This third album from Brooklyn-via Minneapolis band The Hold
Steady was eagerly awaited, the HS being easily one of best
bands I've discovered in the last year or two. They're a weirdly
unfashionable lot, combining an undisguised love of 70's rock
with leader Craig Finn's genius descriptions of teenage
lust, drugs, booze and various shady lowlifes.
The HS are usually described as "indie rock for classic
rock fans" - they certainly take their musical cues from
Thin Lizzy, AC/DC and Springsteen, and the
boozy attitude and working-class sympathies come straight from
the likes of The Replacements. But Finn's vivid and poetic
stories remind me a lot of The Pogues in the days when
Shane MacGowan was still the reigning monarch of low-life
fairy tales. Line up this record's "You Can Make Him Like
You" next to an old MacGowan gem like "The Auld Main
Drag" and maybe you'll see what I mean.
The first two HS albums were critical faves, the last one Separation
Sunday, in particular, being a sprawling, epic narrative fuelled
by twin-guitar riffage and Finn's barking, rapid fire delivery
- the latter a turn off for some folks, but well worth enduring.
Boys And Girls In America beefs up the classic rock some more
with tinkling piano, "woah woah" backing vocals and
frequent actual singing from Finn, but doesn't bury the words.
All of the great things that make a Hold Steady record a real
album are still present - characters like Charlemagne and Holly
show up from the previous LPs, appearing in multiple songs to
give the whole thing a narrative flow. The themes that link the
songs are a little looser than the low-rent spiritual travelogue
of Separation Sunday, maybe, but are no less powerful for
Now to the songs. "Stuck Between Stations" roars out
of the gate with an irresistible verse riff and climbing chorus.
One listen to the words indicates that this is no Springsteen-esque
ode to the open road, though; it turns out be an ode to poet and
suicide victim John Berryman. The lyrics to this one (including
the killer chorus, "She was a really good dancer but she
wasn't that great of a girlfriend") have been a bit over-discussed
in other reviews, so I'll concentrate on some of the other gems.
"Party Pit" starts off like a lost track from Born
To Run with tinkling piano and a guitar / bass rumble that
makes you anticipate a giant riff chorus, but veers off into dark
lyrical territory as it describes a young girl out for adventure
who ends up getting "pimped out at the party pit". Here,
Finn manages to make a mundane line like "Gonna walk around
and drink some more" into a soaring, singalong chorus.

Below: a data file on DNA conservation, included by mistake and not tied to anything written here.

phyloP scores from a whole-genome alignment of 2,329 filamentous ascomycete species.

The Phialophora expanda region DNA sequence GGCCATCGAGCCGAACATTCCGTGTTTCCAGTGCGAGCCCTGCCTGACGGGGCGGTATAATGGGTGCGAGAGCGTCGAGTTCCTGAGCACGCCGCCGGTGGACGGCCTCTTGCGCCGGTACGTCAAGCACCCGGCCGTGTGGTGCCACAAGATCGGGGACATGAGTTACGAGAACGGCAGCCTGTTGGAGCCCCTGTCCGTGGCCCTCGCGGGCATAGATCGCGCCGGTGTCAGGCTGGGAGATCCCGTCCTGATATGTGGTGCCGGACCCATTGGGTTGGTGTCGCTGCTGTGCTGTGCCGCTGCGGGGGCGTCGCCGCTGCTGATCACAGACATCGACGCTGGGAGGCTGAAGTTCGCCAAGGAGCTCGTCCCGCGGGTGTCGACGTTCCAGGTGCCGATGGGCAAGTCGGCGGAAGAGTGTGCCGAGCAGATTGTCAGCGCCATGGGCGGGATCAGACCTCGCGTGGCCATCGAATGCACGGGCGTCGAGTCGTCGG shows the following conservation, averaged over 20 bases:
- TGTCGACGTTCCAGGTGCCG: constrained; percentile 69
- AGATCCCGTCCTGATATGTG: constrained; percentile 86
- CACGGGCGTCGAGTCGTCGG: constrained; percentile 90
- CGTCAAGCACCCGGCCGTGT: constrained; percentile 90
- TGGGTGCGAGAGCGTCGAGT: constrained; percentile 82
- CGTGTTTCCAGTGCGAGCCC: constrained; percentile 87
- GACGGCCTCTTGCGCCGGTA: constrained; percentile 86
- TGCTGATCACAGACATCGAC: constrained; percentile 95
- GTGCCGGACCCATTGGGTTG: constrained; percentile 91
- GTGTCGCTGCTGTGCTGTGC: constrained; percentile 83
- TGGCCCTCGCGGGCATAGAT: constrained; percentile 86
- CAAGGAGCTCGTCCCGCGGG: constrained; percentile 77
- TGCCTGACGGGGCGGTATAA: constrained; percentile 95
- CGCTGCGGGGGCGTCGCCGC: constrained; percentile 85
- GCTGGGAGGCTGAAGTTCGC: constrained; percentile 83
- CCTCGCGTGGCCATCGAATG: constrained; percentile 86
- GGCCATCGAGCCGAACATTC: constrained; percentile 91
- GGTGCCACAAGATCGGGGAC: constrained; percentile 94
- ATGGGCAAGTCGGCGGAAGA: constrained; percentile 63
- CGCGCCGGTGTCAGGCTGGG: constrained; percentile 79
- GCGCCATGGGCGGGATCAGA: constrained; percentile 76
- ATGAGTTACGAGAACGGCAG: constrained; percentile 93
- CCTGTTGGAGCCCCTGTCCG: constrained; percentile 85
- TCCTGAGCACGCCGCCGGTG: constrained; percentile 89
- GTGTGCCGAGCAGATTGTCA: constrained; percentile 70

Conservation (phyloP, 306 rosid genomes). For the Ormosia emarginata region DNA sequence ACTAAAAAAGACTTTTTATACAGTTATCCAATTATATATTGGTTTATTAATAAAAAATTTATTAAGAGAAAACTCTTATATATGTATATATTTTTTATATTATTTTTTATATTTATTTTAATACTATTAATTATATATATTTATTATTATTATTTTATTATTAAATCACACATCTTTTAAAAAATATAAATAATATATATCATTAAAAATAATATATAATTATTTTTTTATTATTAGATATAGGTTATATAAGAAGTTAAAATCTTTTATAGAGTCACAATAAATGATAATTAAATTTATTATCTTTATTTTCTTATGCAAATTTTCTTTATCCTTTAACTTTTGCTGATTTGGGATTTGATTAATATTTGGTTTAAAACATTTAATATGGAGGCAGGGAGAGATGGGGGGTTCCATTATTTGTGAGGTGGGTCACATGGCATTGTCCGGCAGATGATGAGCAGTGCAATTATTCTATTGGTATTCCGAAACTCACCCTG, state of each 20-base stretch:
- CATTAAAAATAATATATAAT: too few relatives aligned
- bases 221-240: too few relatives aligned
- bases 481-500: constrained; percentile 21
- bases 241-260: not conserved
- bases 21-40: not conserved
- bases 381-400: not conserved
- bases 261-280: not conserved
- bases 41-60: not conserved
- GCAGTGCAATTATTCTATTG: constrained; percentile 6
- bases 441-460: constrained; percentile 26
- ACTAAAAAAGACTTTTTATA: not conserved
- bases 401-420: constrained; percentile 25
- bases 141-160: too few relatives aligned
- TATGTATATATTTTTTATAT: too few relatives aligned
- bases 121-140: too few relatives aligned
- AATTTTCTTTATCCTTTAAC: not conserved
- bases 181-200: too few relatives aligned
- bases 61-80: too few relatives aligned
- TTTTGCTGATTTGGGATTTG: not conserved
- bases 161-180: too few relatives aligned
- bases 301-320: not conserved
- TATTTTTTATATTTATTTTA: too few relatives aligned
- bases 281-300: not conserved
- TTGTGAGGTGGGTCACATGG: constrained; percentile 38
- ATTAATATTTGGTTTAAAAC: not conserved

"You Can Make Him Like You" is on the surface a story
of how it's much more convenient to drink and drug with other
people, but some of the lines tip the song into genius territory.
"You don't have to go to the right kind of schools, let your
boyfriend go to the right kind of schools/ You can have his old
sweatshirt, you can wear it like it's covering a bruise"
is an incedibly poignant insight into the insecurity of this song's
"Chill Out Tent" is one of the best story songs on
the record, dealing with star-crossed lovers who meet up in the
medical tent at a music fest after independently OD-ing and proceeed
to make out while other folk are passed out all around them. It's
nicely sung, too, with Finn acting as narrator and Elizabeth
Elmore and Dave Pirner (yep, ol' Dave from Soul
Asylum) playing the fateful couple. The song ends in the best
Shakespearean tradition as they never see each other again (too
wasted to get a phone number, huh ?)
All Hold Steady reviews cite Craig Finn, but the rest of the
band have a crucial role in making the lyrics cruise down that
dark freeway. Lead guitarist Tad Kubler (like Finn, an
alumnus of Lifter Puller - check out Soft Rock or
Fiestas Fiascos for evidence that the HS albums didn't
just come out of nowhere) adds the big rock crunch, keyboardist
Franz Nicolay supplies the E-Street style pounding
piano and warm Hammond chords, while bassist Galen Polivka
and drummer Bobby Drake keep up the massive backbeat in
best arena-rock tradition.
With a new deal on Vagrant Records and even a video for the great
single "Chips Ahoy" doing the rounds, this is hopefully
the record that will give The Hold Steady the huge audience they
deserve. Give this one a spin; if you're at all intrigued, pick
up the other albums Almost Killed Me and Separation
Sunday, too. Also, check out one of the high energy live shows
if you can - apart from being one of the best live experiences
you're likely to have this year, it's a great way to put some
well deserved dollars in the band's pockets.
1. Stuck Between Stations
2. Chips Ahoy
3. Hot Soft Light
4. Same Kooks
5. First Night
6. Party Pit
7. You Can Make Him Like You
8. Massive Nights
10. Chillout Tent
11. South Town Girls
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